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Songs on my iPod, continued - johnjosmiller
johnjosmiller
johnjosmiller
Songs on my iPod, continued

It's been a nice afternoon in Albuquerque, temperature in the low eighties, lowered even further by a half hour steady soaking rain.  After the rain stopped I worked on the landscaping, planting a Rose of Sharon, a Butterfly Bush, and transplanting three Russsian Sages from the front to back yard.  They should survive.   Not even I should be able to kill them.

Now back to the top ten songs on my iPod.

5. "Lily of the West" Mark Knopfler (The Chieftains anthology album LONG BLACK VEIL, 1995)

Now that I've gained my liberty a-rovin' I will go
I’ll ramble through old Ireland and travel Scotland o'er
Though she thought to swear my life away she still disturbs my rest,
I still must style her, Molly O', the lily of the west.

This is just a damn perfect song, musically and lyrically, a stand out piece on a damn near perfect album that anyone who likes folk music should check out. I really can’t praise Knopfler’s traditional work highly enough. I liked DIRE STRAITS as much as anybody, but this stuff is just great.

4. "A Case of You" K.D. Laing (from Hymns of the 49th Parallel, 2004)

I am a lonely painter
I live in a box of paints
I’m frightened by the devil
But I’m drawn to those ones that aint
I remember the time that you told me, you said
Love is touching souls
Well surely you’ve touched mine
Part of you pours out of me
In these lines from time to time

One of the finest love songs ever written by Joni Mitchell (or anyone else for that matter). There’s several great versions. I’ve got a couple on my ipod (Diana Krall is very good, too), but this is my favorite. Great song to write to.

3. "So Fare Ye Well" The Highwaymen (Best of the Highwaymen, 1992)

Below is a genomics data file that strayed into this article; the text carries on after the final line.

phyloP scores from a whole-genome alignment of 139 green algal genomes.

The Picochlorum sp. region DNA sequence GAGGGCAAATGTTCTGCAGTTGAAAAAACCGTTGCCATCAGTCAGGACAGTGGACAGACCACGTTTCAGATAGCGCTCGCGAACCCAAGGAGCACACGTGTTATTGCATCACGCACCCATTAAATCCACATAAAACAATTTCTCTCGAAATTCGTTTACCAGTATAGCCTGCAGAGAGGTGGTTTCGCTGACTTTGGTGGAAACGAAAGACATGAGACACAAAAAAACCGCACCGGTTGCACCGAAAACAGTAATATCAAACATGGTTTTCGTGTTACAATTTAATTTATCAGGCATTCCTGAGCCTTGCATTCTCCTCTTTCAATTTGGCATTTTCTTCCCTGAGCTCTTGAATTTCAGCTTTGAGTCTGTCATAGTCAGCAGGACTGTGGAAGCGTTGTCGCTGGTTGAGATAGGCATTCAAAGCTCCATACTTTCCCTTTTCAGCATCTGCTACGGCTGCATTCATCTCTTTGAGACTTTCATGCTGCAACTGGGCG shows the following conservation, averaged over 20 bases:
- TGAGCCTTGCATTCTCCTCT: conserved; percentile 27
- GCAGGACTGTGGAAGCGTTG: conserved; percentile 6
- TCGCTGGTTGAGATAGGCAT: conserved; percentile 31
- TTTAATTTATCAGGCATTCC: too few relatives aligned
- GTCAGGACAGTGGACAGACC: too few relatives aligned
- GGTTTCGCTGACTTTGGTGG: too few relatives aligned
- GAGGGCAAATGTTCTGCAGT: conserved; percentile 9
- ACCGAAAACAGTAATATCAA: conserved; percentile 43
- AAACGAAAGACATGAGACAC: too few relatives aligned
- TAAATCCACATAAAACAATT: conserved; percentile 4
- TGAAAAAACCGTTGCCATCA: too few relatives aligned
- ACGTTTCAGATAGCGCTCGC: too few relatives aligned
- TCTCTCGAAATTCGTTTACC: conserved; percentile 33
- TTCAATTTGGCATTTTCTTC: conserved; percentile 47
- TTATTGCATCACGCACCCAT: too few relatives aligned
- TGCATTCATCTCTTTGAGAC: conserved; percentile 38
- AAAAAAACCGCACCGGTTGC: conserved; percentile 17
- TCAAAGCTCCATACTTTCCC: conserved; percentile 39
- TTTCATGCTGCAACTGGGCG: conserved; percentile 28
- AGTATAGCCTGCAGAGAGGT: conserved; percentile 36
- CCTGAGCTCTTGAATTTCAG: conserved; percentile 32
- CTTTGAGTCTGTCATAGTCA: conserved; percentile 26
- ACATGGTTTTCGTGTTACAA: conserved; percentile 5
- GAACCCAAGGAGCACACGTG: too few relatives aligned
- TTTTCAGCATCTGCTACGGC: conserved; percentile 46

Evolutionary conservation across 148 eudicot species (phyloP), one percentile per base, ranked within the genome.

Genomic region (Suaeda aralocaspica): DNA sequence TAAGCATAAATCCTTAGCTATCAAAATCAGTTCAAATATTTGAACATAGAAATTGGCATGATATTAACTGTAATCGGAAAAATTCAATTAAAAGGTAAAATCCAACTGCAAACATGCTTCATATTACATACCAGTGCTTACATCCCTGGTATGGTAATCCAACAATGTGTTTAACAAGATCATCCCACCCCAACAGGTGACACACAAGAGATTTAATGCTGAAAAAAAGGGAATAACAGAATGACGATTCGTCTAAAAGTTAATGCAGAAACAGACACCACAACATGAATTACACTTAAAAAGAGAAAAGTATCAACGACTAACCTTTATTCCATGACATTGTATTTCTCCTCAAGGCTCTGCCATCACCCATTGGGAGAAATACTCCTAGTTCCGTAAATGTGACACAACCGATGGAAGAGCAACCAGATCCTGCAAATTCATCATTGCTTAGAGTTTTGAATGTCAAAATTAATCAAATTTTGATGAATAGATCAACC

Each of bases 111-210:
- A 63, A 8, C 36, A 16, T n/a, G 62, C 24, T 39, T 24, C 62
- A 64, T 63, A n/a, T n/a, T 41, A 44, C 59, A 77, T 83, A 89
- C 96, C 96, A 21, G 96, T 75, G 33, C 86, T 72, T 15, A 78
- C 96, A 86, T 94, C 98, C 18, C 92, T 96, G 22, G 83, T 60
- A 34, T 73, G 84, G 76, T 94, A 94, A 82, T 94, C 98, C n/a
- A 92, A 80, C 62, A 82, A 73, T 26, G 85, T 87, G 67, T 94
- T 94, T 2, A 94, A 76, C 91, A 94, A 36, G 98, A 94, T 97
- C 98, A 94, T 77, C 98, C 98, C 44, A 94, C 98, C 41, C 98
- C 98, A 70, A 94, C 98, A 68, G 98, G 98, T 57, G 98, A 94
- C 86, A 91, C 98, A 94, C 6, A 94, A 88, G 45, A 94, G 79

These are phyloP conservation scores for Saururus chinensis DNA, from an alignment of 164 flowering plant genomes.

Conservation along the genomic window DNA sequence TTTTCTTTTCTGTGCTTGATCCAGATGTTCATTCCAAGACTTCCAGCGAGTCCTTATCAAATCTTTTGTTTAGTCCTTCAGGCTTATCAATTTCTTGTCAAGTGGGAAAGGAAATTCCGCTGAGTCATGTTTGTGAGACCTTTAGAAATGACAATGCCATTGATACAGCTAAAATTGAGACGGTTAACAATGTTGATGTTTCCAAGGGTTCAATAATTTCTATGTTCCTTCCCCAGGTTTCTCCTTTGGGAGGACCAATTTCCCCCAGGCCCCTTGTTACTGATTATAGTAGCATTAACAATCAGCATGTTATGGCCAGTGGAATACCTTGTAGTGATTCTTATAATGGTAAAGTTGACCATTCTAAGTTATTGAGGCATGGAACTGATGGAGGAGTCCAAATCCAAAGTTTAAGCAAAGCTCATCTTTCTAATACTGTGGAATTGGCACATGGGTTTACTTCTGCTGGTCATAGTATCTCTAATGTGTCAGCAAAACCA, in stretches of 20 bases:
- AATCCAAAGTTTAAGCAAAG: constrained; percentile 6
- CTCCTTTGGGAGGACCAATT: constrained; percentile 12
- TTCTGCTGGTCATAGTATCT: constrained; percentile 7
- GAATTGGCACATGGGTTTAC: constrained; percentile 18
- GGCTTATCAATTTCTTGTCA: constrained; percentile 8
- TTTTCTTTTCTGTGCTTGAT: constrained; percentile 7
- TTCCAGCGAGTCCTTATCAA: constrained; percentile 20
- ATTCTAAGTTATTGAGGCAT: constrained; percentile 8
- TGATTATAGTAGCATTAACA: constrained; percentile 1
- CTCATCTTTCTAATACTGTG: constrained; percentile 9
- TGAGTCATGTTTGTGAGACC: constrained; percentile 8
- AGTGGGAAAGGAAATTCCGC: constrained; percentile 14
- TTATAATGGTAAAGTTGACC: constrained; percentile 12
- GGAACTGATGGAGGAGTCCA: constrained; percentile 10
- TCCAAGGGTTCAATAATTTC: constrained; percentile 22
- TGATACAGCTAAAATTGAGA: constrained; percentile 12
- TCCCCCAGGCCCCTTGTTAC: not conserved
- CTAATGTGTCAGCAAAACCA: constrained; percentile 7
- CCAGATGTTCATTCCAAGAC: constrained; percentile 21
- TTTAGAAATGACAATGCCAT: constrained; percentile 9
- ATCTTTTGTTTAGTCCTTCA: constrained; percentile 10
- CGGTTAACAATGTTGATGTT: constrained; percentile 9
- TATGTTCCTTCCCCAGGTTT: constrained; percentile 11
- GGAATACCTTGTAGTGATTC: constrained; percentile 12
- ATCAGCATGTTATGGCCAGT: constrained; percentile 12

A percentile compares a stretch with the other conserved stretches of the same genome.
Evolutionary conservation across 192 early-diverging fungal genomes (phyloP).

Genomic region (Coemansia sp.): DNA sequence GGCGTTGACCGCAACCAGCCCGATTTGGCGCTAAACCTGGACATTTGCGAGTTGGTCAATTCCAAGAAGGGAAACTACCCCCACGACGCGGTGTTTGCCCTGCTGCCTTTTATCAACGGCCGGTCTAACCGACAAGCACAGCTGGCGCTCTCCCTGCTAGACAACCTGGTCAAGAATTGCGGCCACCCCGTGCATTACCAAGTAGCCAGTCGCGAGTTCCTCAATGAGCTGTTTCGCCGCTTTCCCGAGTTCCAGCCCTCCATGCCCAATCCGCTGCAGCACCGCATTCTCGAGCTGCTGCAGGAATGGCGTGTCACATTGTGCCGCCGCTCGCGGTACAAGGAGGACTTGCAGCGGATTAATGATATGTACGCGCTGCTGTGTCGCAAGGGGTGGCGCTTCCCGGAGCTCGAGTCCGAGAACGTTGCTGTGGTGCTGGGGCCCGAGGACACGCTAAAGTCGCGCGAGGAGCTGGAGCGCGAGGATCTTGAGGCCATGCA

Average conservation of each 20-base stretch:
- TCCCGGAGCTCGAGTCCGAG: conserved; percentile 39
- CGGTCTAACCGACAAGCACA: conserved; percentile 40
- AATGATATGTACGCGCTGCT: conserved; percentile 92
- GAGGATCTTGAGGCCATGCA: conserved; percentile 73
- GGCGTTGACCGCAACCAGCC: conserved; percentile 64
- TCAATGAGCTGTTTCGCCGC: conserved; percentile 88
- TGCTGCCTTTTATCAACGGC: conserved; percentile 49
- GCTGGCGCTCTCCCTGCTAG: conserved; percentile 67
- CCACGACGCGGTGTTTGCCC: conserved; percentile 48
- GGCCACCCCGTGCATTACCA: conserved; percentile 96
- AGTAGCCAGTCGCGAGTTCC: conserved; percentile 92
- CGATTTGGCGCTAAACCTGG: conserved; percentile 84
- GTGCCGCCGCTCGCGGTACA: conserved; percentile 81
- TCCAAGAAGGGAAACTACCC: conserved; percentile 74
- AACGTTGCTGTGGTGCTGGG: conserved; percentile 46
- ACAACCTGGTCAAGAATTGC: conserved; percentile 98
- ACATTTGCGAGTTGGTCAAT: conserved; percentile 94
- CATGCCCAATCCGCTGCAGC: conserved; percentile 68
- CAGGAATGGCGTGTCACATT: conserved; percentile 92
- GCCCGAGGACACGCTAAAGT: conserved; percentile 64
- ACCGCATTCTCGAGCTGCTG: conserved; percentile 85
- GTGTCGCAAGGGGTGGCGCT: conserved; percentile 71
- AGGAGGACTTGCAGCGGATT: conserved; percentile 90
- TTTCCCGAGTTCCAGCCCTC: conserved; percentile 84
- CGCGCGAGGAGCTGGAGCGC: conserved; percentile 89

Where the canons are loudly roaring
And the bullets by showers fall
And the drums and pipes are beating
To drown the wounded man’s call
Stand steady by your captain
When rounds of grape shot fly
Trust in God your Saviour
But keep you powder dry.

Not the country supergroup of the 1990s, but the original folk group of the 1960s, best known for their hit "Michael Row the Boat Ashore." Which was also a very nice song. The Highwaymen had a short career, but produced some terrific songs, several of which have made their way to my ipod. This one is a driving, banjo-dominated tune that’s great to write action scenes to.

2. "Ourselves to Know" Warren Zevon (LIFE’LL KILL YA, 2005)

We left Constantinople in a thousand ninety-nine
To restore the one True Cross was in this heart of mine
To bring it to Jerusalem and then sail home to Rhodes
We took that holy ride ourselves to know
We took that holy ride ourselves to know
Everyone got famous, everyone got rich
Everyone went off the rails and ended in the ditch
We had to take that long, hard road to see where it would go
Yeah, we took that holy ride ourselves to know
We took that holy ride ourselves to know
Now if you make a pilgrimage I hope you find your grail
Be loyal to the ones you leave with even if you fail
Be chivalrous to strangers you meet along the road
As you take that holy ride yourselves to know
You take that holy ride yourselves to know